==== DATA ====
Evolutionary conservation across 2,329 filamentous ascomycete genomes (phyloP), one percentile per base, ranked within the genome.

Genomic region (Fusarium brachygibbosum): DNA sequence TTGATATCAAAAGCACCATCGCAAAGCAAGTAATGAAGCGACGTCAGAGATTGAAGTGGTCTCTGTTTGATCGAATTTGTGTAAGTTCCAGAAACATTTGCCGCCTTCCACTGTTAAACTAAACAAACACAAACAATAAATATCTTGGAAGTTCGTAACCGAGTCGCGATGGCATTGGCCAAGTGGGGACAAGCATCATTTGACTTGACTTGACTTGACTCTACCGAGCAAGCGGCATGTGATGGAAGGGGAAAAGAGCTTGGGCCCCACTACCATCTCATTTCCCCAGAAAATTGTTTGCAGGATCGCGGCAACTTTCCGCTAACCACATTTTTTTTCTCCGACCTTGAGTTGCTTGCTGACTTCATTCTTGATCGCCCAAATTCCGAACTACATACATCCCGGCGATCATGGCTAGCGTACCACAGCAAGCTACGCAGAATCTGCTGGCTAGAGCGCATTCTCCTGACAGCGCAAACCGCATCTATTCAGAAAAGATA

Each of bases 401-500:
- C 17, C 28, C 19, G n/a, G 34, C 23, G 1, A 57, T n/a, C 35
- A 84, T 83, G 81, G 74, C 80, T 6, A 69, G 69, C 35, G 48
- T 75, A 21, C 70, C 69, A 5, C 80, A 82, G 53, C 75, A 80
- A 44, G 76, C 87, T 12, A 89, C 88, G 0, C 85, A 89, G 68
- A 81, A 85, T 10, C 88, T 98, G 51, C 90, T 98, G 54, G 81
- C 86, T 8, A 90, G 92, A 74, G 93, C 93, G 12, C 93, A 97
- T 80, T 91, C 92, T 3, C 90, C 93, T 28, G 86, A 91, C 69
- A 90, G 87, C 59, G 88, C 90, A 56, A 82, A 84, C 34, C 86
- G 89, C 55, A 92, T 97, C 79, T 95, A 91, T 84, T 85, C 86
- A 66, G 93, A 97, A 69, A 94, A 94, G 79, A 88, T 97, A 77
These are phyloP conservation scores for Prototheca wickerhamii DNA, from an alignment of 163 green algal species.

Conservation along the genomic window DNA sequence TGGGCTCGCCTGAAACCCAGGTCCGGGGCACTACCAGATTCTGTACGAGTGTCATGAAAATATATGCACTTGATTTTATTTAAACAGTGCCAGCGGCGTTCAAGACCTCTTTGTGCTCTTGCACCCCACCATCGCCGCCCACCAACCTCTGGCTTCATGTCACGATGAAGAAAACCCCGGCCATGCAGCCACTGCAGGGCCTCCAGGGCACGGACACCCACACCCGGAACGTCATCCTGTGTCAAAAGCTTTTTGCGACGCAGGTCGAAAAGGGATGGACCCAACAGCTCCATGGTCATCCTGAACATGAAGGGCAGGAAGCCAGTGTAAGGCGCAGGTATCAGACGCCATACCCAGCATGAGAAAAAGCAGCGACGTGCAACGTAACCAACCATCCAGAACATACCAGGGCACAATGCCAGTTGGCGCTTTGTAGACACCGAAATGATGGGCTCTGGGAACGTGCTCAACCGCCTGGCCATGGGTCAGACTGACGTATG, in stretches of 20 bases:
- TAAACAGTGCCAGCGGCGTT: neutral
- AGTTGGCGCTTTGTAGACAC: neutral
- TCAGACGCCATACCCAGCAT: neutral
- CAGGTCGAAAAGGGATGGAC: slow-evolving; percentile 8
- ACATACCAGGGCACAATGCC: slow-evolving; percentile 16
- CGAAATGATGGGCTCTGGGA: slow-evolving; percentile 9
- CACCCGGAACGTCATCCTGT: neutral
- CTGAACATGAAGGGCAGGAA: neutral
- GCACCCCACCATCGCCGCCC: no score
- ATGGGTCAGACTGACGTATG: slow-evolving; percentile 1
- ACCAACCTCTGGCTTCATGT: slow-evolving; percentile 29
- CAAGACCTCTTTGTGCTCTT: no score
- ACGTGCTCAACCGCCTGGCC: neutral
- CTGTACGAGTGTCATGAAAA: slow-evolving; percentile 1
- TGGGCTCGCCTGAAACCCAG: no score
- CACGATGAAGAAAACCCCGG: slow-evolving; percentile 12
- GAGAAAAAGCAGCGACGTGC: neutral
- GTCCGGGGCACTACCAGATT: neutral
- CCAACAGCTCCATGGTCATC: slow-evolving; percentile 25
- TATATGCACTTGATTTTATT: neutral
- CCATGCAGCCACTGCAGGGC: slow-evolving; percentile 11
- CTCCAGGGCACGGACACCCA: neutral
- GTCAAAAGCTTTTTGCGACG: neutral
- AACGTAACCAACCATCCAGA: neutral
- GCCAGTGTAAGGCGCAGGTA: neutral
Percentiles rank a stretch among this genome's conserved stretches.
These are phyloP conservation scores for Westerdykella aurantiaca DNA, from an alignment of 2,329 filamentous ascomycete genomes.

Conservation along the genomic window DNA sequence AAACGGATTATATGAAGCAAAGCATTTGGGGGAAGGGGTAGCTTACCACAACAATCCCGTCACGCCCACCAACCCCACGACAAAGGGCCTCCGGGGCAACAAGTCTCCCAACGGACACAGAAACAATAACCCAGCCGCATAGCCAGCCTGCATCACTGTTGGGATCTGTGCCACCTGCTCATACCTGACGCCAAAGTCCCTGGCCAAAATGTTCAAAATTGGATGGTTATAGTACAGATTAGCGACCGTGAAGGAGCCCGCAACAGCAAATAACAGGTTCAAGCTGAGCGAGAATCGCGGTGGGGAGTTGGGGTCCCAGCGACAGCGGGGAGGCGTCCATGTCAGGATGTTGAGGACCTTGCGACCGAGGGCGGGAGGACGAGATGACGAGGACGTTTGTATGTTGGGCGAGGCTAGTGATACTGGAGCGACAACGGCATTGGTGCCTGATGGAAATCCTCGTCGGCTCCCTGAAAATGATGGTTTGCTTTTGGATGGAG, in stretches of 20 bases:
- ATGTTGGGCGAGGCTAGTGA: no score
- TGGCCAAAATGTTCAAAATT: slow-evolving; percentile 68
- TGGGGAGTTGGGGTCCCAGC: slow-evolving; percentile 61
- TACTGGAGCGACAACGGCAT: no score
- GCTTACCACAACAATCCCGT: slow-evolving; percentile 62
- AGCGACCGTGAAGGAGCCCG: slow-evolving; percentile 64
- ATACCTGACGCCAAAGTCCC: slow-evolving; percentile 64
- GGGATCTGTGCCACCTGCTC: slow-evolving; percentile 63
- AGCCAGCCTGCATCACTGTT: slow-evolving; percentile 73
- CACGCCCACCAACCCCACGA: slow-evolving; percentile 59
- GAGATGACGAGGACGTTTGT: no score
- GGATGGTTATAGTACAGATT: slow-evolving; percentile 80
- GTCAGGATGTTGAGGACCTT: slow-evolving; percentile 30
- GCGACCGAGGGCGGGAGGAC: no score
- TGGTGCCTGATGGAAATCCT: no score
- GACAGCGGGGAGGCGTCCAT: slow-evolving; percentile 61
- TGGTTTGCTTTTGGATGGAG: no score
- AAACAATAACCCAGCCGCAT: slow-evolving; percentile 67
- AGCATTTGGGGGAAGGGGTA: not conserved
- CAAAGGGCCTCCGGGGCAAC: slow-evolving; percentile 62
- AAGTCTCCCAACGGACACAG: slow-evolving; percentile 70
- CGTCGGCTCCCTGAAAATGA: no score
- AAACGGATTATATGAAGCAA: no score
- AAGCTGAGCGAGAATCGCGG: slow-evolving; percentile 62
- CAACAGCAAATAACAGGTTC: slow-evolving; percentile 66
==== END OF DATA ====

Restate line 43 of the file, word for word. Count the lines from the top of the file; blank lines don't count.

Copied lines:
Conservation along the genomic window DNA sequence AAACGGATTATATGAAGCAAAGCATTTGGGGGAAGGGGTAGCTTACCACAACAATCCCGTCACGCCCACCAACCCCACGACAAAGGGCCTCCGGGGCAACAAGTCTCCCAACGGACACAGAAACAATAACCCAGCCGCATAGCCAGCCTGCATCACTGTTGGGATCTGTGCCACCTGCTCATACCTGACGCCAAAGTCCCTGGCCAAAATGTTCAAAATTGGATGGTTATAGTACAGATTAGCGACCGTGAAGGAGCCCGCAACAGCAAATAACAGGTTCAAGCTGAGCGAGAATCGCGGTGGGGAGTTGGGGTCCCAGCGACAGCGGGGAGGCGTCCATGTCAGGATGTTGAGGACCTTGCGACCGAGGGCGGGAGGACGAGATGACGAGGACGTTTGTATGTTGGGCGAGGCTAGTGATACTGGAGCGACAACGGCATTGGTGCCTGATGGAAATCCTCGTCGGCTCCCTGAAAATGATGGTTTGCTTTTGGATGGAG, in stretches of 20 bases: